And in the audience there was none other than Pete Townsend, the head of The Who himself, who was at the zenith of his career after hits like „My Generation“, Woodstock and the rock opera „Tommy“, which also became an international movie hit. In a situation like this, you start looking for new fields in which to prove yourself, even if your finances weren’t yet as organized as you might have expected with all this success. Townsend therefore began to look for previously undiscovered talent and also became active as a music publisher.

He expected a lot from what he was to see that night, namely an act that had the potential to be as influential as The Who itself. A few years later, Townsend wrote in the preface to the „Steve Gibbons Book“, a songbook with the most important songs from the first three studio albums of SGB, which he published in his music publishing company:

Pete(r Meaden) was always a guy whose rock image ideas I respected… So when he rang me … to tell about a group he had discovered fronted by a man called Steve Gibbons I responded favorably. After all he had discovered The Who, he could be right twice!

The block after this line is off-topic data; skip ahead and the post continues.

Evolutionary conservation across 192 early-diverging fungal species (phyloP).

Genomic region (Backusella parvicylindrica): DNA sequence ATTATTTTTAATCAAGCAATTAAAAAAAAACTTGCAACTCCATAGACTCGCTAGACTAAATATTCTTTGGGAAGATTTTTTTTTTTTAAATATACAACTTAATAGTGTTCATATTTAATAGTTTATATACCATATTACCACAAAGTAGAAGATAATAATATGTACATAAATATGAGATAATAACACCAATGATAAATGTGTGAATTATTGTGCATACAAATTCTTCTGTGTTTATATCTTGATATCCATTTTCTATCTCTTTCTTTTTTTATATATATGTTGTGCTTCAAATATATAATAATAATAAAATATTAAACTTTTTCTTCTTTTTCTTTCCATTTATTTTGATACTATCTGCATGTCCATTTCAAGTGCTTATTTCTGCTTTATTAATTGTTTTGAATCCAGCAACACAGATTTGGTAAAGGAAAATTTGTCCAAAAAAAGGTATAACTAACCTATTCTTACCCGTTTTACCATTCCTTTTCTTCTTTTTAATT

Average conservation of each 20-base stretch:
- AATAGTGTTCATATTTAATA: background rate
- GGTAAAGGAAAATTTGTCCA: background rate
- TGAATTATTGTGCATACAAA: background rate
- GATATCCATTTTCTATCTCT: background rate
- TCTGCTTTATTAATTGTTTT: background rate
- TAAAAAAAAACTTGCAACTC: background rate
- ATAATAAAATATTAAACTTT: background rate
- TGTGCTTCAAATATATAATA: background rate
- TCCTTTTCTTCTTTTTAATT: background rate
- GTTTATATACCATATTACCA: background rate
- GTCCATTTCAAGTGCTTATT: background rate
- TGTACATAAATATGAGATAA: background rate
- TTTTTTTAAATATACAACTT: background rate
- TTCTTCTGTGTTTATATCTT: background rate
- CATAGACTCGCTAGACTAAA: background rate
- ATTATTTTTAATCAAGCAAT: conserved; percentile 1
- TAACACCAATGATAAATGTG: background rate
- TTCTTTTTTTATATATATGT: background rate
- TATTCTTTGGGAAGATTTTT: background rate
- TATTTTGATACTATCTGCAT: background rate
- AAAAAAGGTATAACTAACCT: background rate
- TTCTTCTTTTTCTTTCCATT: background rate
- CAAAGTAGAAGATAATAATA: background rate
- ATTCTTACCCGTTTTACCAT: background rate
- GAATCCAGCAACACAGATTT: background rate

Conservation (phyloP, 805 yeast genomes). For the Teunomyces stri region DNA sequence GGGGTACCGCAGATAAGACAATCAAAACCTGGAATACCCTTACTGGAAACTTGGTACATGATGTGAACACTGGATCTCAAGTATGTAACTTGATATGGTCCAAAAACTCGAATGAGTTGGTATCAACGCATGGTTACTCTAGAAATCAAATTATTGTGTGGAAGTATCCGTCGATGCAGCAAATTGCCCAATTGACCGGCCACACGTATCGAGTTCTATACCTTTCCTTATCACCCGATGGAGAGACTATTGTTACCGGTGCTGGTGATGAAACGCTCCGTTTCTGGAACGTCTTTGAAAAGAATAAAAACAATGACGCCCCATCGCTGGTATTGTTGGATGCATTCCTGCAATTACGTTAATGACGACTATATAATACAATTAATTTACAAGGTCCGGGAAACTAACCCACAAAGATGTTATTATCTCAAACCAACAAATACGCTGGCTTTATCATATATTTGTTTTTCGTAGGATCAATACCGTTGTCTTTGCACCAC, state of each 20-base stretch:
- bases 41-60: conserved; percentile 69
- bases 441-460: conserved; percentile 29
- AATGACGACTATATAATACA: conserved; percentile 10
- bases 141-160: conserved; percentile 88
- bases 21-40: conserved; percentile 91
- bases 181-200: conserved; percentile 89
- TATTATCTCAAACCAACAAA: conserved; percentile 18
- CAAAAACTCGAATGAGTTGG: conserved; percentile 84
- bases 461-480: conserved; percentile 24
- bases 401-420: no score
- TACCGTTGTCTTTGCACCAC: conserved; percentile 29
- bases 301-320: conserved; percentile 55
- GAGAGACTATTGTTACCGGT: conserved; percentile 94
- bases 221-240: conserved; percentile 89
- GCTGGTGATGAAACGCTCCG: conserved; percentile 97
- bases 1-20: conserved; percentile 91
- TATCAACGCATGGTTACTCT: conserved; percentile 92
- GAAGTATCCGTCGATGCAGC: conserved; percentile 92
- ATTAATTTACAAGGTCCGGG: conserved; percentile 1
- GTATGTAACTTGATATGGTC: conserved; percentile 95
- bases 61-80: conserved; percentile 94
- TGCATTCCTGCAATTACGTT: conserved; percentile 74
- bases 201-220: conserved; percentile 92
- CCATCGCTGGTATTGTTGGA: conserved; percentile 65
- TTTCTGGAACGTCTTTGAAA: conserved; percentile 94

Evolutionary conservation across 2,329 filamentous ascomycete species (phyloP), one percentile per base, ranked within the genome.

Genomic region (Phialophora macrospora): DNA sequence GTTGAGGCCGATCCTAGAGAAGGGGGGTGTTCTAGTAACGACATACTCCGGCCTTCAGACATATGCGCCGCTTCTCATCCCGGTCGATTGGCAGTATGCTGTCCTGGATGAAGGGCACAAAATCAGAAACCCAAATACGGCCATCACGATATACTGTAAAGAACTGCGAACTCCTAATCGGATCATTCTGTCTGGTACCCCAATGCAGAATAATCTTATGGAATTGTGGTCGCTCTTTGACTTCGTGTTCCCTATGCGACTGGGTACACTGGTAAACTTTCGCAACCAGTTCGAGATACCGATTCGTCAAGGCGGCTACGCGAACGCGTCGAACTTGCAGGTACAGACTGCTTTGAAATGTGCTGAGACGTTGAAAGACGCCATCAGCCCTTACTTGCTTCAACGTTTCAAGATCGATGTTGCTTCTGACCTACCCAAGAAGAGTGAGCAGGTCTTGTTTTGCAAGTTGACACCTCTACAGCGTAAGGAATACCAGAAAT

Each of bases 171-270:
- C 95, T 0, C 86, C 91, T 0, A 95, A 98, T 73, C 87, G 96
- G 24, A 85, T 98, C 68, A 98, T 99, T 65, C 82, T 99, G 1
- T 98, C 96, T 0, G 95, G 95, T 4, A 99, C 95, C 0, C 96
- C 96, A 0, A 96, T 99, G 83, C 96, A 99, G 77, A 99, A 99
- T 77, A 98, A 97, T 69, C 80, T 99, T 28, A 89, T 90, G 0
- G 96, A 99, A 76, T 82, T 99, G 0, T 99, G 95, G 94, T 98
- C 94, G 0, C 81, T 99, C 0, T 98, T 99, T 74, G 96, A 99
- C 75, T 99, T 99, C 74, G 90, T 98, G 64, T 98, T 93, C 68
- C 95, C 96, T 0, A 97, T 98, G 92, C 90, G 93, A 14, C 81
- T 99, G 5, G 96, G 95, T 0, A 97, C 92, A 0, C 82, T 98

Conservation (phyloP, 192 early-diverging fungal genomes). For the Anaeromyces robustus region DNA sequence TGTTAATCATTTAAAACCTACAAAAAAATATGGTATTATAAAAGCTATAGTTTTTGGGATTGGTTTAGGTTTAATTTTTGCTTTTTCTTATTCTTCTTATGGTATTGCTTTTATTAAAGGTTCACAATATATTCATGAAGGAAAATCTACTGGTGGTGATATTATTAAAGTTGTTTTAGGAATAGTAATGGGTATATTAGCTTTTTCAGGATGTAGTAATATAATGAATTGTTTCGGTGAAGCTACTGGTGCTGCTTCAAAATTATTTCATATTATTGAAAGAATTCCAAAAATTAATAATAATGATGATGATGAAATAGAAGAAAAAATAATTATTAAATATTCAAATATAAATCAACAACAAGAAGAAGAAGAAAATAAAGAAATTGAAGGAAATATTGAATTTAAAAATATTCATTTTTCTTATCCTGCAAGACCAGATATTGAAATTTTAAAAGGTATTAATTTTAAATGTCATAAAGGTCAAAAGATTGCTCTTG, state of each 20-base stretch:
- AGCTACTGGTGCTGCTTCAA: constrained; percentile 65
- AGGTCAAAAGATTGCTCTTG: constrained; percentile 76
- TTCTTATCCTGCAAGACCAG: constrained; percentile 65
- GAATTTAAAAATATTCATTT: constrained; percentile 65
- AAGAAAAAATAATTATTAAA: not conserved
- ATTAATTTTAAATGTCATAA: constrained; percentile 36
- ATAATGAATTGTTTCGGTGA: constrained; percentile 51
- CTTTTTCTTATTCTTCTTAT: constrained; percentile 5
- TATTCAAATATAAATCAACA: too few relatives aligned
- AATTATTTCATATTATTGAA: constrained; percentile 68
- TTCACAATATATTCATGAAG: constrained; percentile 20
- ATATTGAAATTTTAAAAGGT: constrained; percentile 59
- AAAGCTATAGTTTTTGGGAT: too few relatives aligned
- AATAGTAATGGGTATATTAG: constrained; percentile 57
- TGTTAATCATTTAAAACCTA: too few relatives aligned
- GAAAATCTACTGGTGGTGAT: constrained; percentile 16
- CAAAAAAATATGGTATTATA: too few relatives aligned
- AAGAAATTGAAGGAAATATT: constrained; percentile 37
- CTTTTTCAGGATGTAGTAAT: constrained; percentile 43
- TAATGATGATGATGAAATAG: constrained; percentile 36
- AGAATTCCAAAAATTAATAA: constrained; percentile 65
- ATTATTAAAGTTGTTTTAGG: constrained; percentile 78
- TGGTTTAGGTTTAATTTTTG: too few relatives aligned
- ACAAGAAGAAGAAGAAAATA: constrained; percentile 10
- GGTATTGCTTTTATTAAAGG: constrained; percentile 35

IMG_4134
Cover Page of „The Steve Gibbons Book“, edited by Pete Townsend

Don’t trust anyone over thirty !

The first encounter between Townsend and Gibbons, however, initially took place on a whimsical note: Pete Townsend was introduced to Steve Gibbons before his performance. However, because of the unfashionable clothes Gibbons wore and his advanced age, Townsend thought the man in front of him was a roadie. Obviously, according to the author of the world-famous line “ hope I die before I get old“, such an outfit and age fitted little to a new hope of Rock music that Meaden had promised him.

Pete Townsend again:

Pete (Maeden) introduced me to Steve before they played. I recognized the face from the past, but thought that anyone so „seasoned“ must at least be a roadie. I asked Pete when I could meet Steve Gibbons… Pete Maeden thought I was joking.

Gibbons was 34 years old at the time. Nowadays, this is not a specific old age for a rock musicians. Back then, though, that was almost a show-stopper. (So much for the Woodstock generation’s tolerance and open-mindedness!)